Italy to sign up for China’s belt and road plan

Italy to sign up for China’s belt and road plan

Italy has signed up for China’s multibillion-dollar “Belt and Road Initiative”, becoming the first Western European nation to jump on board despite scepticism from its EU counterparts and Washington.

Italian Prime Minister Giuseppe Conte and Chinese President Xi Jinping witnessed the signing of a memorandum of understanding on Beijing’s trade and infrastructure scheme on Saturday in Rome.

Among the 29 other agreements signed were two port management deals between China Communications Construction and the ports of Trieste, situated in the northern Adriatic Sea, and Genoa, Italy’s biggest seaport.
While Genoa is a long-established port, Trieste has the most potential for China, Italian government sources earlier told the South China Morning Post.

The port is strategically important for China because it offers a link from the Mediterranean to landlocked countries such as Austria, Hungary, the Czech Republic, Slovakia and Serbia, all of which are markets Beijing hopes to reach through its belt and road programme.

Other deals signed cover areas including satellites, e-commerce, agriculture, beef and pork imports, media, culture, banking, natural gas and steel. The two countries also agreed to boost cooperation on innovation and science, increase bilateral trade and set up a finance ministers’ dialogue mechanism.

Although full details of the contracts were not given, a government source told Reuters the deals could be worth up to €20 billion (US$22.64 billion). The value was estimated at around €5 billion by Italian media.

In a joint communique released through Chinese state broadcaster CCTV after the signing ceremony, China and Italy said they were willing to “deepen cooperation on ports, logistics and maritime cooperation” and “work under the foundation of the AIIB”, the Beijing-led Asian Infrastructure Investment Bank.

“Both sides welcome the signing of the [Belt and Road Initiative] MOU … [after] realising the great potential the BRI has in advancing interconnections,” the statement said.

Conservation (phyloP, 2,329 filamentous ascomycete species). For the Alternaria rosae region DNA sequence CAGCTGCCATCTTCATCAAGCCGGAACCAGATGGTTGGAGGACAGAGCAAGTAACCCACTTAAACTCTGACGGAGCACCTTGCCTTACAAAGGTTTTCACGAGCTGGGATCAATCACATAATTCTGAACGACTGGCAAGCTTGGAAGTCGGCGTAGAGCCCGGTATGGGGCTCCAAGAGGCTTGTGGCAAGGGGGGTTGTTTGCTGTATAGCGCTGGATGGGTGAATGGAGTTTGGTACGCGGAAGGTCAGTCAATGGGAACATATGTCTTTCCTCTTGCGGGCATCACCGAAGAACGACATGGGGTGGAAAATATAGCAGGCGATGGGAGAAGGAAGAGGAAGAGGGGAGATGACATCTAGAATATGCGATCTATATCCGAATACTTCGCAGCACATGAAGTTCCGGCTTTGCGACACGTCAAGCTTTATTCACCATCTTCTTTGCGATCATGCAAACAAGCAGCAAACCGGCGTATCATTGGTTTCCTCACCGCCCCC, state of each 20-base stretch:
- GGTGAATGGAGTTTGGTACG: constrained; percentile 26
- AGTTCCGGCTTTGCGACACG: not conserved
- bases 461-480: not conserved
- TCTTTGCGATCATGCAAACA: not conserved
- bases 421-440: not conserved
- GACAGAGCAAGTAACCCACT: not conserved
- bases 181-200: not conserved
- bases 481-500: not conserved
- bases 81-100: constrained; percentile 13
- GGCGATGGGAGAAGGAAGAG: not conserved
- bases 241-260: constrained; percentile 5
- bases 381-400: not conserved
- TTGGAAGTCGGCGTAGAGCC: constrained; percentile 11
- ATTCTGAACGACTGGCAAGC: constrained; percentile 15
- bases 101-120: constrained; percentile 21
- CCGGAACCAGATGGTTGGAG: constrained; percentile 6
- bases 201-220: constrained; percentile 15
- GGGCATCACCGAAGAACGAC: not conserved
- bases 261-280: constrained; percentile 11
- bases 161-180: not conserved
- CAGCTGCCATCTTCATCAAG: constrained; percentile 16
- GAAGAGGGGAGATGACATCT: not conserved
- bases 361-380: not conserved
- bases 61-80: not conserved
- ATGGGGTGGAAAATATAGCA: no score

Italy is now the first Group of Seven nation – and the first founding European Union member – to sign up to the trade initiative that the US and EU have characterised as a “debt trap” or neocolonial project.

While no details were given as to how the ports would be managed, European nations have been critical of Chinese investments in the region amid concerns they could be used for naval deployments. Chinese warships have paid visits to Piraeus port, Greece’s largest seaport that is majority-owned by China’s Cosco Shipping.

French President Emmanuel Macron, who will meet Xi in Paris next week, said on Friday after an EU summit in Brussels that letting Chinese companies buy up European infrastructure such as ports had been a “strategic error”.

Why ‘win-win’ New Silk Road deals with Italy and France are within Xi Jinping’s grasp

Washington had meanwhile warned Rome against joining the belt and road scheme, calling it a Chinese “vanity project”, after the plan was revealed in early March.

But the Italian government, grappling with the country’s third recession in a decade, was keen to boost trade and try to revive the economy through the deal with China.

Facing pressure from Washington and the EU, which has called China a “systemic competitor”, Italy had, however, watered down the memorandum of understanding with China, removing references to data sharing, 5G telecoms networks and strategic infrastructure, Politico reported. Washington has pressed its allies to ban Chinese tech giant Huawei Technologies from developing their 5G networks.

After Xi met Italian President Sergio Mattarella on Friday, Mattarella tried to address concerns that China would be the only winner from Italy’s involvement in the programme.

“The New Silk Road must be a two-way street to share not only goods but also talent, ideas, knowledge, forward-looking solutions to common problems and projects for the future,” Mattarella said.

Xi is on a six-day trip to Europe – including stops in Monaco and France – as he tries to ease concerns about Chinese investment in the region. He will meet Macron in Paris on Tuesday, and in a surprise move Macron asked German Chancellor Angela Merkel and European Commission President Jean-Claude Juncker to join the meeting, apparently to step up pressure on China.

The EU has been reviewing its China policy and last week proposed “10 actions” to its member states, including requiring reciprocity in market access and investment, and raising awareness of national security risks “posed by foreign investment in critical assets, technologies and infrastructure”.

“China today for us is a competitor, a partner, a rival,” Juncker said on Friday, after a summit with EU leaders in Brussels. “We can’t construct something stable on the basis of persistent imbalances.”

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source: south china morning post



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